State Parks

Yosemite National Park in an RV

Chantal Mercer
9 minute read
Photo Credit: James Wheeler

Yosemite National Park is a vast wilderness area located in the Sierra Nevada Mountain Range of Northern California. The park was established in 1864 and marked the first time that the government protected land because of its natural beauty and for the purpose of public enjoyment. The ancient sequoia trees, abundant waterfalls, deep valleys, and awe-inspiring granite cliffs of El Capitan and Half Dome have been calling to rock climbers, hikers, artists, and naturalists alike for centuries. Vehicles pay an entrance fee of $30 in the summer and $25 in the winter.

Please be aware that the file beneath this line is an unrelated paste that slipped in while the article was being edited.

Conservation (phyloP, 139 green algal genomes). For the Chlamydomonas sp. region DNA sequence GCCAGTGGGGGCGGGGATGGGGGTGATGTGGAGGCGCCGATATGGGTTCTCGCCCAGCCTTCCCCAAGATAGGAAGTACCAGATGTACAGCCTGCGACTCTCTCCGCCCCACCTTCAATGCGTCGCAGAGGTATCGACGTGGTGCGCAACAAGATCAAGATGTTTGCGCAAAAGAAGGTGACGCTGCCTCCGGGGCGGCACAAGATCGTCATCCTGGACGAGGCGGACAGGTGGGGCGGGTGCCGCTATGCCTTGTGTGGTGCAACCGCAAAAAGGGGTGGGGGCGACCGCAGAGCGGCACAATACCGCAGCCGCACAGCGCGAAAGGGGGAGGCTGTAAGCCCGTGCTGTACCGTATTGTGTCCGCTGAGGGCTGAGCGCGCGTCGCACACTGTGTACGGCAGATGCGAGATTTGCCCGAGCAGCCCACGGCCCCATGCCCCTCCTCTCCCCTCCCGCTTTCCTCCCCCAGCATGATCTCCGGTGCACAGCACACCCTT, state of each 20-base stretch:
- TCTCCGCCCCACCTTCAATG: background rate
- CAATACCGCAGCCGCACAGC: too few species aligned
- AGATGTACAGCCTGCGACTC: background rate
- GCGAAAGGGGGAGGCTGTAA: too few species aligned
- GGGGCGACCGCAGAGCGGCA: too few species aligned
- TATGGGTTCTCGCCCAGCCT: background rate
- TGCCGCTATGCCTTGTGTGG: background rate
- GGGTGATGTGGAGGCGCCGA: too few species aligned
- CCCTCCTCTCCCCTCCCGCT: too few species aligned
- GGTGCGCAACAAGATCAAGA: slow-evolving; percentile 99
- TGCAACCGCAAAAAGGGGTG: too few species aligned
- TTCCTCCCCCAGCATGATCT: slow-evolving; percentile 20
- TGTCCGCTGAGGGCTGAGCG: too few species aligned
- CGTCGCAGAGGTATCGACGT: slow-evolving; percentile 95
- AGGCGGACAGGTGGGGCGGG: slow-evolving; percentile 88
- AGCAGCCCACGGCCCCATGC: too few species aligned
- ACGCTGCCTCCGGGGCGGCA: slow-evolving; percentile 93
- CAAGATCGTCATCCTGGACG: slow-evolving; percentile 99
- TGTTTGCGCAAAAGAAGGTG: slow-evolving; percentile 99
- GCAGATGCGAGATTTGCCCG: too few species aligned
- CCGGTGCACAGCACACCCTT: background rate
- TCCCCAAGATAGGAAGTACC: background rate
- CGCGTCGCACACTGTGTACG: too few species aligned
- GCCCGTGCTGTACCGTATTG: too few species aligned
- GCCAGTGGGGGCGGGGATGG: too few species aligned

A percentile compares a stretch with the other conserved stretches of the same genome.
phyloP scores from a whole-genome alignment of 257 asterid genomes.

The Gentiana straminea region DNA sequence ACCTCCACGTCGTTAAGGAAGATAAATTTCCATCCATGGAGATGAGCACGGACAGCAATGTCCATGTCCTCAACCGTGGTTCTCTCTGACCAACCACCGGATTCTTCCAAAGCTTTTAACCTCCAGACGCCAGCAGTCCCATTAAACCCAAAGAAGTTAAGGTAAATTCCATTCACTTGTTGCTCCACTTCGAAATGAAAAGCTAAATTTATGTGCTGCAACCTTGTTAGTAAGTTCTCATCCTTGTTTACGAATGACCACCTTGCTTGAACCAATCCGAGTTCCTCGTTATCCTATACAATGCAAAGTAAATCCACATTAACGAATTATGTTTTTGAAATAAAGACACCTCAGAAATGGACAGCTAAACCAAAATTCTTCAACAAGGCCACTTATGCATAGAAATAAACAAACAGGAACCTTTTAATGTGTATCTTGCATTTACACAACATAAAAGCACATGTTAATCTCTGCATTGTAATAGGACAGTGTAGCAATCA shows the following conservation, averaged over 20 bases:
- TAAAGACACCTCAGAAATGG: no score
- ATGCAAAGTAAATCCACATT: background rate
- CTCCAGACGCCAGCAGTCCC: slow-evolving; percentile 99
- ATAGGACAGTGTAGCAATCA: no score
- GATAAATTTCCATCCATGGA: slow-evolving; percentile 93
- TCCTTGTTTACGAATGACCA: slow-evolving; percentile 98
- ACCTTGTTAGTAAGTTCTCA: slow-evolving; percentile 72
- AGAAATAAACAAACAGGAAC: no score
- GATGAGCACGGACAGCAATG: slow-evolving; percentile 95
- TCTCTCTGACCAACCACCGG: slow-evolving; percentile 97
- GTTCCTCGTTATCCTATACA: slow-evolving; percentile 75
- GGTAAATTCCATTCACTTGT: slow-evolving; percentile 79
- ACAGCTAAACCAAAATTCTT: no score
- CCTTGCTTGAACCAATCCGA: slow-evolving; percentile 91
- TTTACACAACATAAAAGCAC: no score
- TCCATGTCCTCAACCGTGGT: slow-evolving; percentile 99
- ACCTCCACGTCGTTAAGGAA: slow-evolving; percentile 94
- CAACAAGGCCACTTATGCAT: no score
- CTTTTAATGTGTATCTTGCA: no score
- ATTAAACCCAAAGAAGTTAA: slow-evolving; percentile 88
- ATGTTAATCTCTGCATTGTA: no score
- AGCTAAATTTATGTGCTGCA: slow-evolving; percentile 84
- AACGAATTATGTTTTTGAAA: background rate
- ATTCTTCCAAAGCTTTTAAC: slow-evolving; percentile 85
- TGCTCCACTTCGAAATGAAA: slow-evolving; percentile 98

Photo Credit: James Kaiser

Best Time to Visit Yosemite

Spring

Springtime is generally thought of as the best time to visit the park. At this time the large crowds haven’t arrived yet and the weather is warming although rainy, stormy days are still common. The wildflowers are beginning to bloom, and the park’s famous waterfalls are flowing at their strongest from the snowmelt. The drawbacks to visiting in the spring are that many places in the park may not be open yet due to weather conditions. Specifically, Glacier Point Road and Tioga Road may be closed until late spring. Be prepared for nights that drop below freezing as well as days that could reach into the ’70s (20°C).

Photo Credit: Siraj
Photo Credit: Sebastian Bartelheimer

Summer